Colorado researchers have been venturing into bear dens in recent months to understand why bears and people are crossing paths so often and why the animals’ hunt for food is becoming increasingly risky. A CBS4 crew was given a chance to see the research up close. A transcript of Stan Bush’s report lies below.
DURANGO, Colo. (CBS4) – In the mountains outside Durango Heather Johnson and her team go to extreme lengths to find bears.
Colorado Parks and Wildlife is tracking 40 bears, right into the bears’ dens. They fill syringes and dart guns with tranquilizers.
HEATHER JOHNSON: And we’ll get her jabbed and put to sleep as quickly as we can.
They whisper to keep the bears from waking up too quickly.
STAN BUSH: Are you a little nervous?
JOHNSON: Not nervous per say, but there is anticipation for sure.
To get there Johnson has to squeeze into a cave opening not much wider than a basketball.
JOHNSON: 104 for a heart rate.
JOHNSON: The neck is 59.
Inside, she performs what amounts to a routine physical, checking the bear’s temperature, weight and more.
JOHNSON: We get a hair sample both because we get really good follicles so we can get DNA that way. We can also use the hair to look at generally what they’ve been eating.
Researchers are doing this because bear confrontations are becoming a national problem. Colorado Parks and Wildlife says of the 41 states that have black bears, 30 report a rise in bear human conflicts.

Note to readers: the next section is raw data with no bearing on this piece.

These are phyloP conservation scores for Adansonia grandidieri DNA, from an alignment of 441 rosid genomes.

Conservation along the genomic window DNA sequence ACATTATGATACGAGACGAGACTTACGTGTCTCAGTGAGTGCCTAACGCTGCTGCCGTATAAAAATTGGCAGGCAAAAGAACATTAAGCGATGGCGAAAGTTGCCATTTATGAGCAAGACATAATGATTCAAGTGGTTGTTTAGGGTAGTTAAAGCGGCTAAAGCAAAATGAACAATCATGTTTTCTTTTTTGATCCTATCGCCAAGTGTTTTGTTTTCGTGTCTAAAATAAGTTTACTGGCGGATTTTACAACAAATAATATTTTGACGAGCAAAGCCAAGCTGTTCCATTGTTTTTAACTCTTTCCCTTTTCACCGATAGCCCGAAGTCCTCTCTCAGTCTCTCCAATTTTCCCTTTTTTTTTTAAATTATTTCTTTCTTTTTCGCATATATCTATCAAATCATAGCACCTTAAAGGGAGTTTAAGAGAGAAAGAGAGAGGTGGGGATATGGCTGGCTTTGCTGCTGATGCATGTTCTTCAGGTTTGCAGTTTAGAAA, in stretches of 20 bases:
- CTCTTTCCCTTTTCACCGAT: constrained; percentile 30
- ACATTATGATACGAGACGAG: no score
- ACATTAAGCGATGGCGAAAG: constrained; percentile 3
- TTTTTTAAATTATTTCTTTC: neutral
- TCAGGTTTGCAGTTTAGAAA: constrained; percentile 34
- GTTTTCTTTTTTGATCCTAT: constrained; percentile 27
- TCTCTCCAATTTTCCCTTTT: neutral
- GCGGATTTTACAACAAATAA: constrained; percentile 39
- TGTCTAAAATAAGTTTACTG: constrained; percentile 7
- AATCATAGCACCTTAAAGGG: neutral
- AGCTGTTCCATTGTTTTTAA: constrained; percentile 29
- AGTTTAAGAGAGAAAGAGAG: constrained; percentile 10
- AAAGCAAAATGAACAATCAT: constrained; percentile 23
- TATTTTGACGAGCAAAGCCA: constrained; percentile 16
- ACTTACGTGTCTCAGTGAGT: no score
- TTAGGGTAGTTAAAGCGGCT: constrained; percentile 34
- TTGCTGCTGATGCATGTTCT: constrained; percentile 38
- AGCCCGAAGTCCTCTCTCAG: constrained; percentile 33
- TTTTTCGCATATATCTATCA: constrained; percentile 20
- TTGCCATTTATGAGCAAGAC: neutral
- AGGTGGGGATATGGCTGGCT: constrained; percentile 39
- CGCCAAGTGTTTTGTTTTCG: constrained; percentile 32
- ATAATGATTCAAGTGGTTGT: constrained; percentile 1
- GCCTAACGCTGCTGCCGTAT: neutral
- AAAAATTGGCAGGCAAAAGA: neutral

PHOTO GALLERY: Images From CBS4’s Report Inside Bear Dens
“What we don’t know is if those conflicts are increasing because bears are changing their behavior or whether the bear population is increasing,” Johnson said.
JOHNSON: This is the fattest bear we’ve found all winter.
They are finding just how fragile the bear population is. It is affected by every day changes in the environment.
Last year’s drought conditions and low food have left researchers finding some of the thinnest bears they have ever seen. And now they wonder if those conditions have led to fewer bears being born this year.
“Last year looking at bears that we expected to have cubs about 70 percent of them did. So far this year we’re looking more like 15 to 20 percent,” Johnson said.
JOHNSON: We would have thought that this bear of any of them would have cubs, given her size.
Researchers don’t know if the lower number of cubs found is directly tied to the drought.
JOHNSON: This is an older bear …
They also wonder what effect human food is playing on the bear population.
JOHNSON: 131 for Chester.
Thirty-two of their 40 bears spent most of last summer getting fat eating in town.
JOHNSON: Next we’re going to weigh her.
PARKS AND WILDLIFE EMPLOYEE: 233
JOHNSON: 233! She put on over 100 extra pounds.
Last year a nationwide drought brought an early wake up call for bears. From the Tetons to the Eastern seaboard hungry bears frequently were caught trying to feed on human food.
Johnson hopes these close encounters lead to concrete answers.
The five year study should show how bears survive in the worst conditions, and this summer could be the driest in a decade.
Researchers told CBS4 only eight cubs were found in their study this year, which they say is a shockingly low number.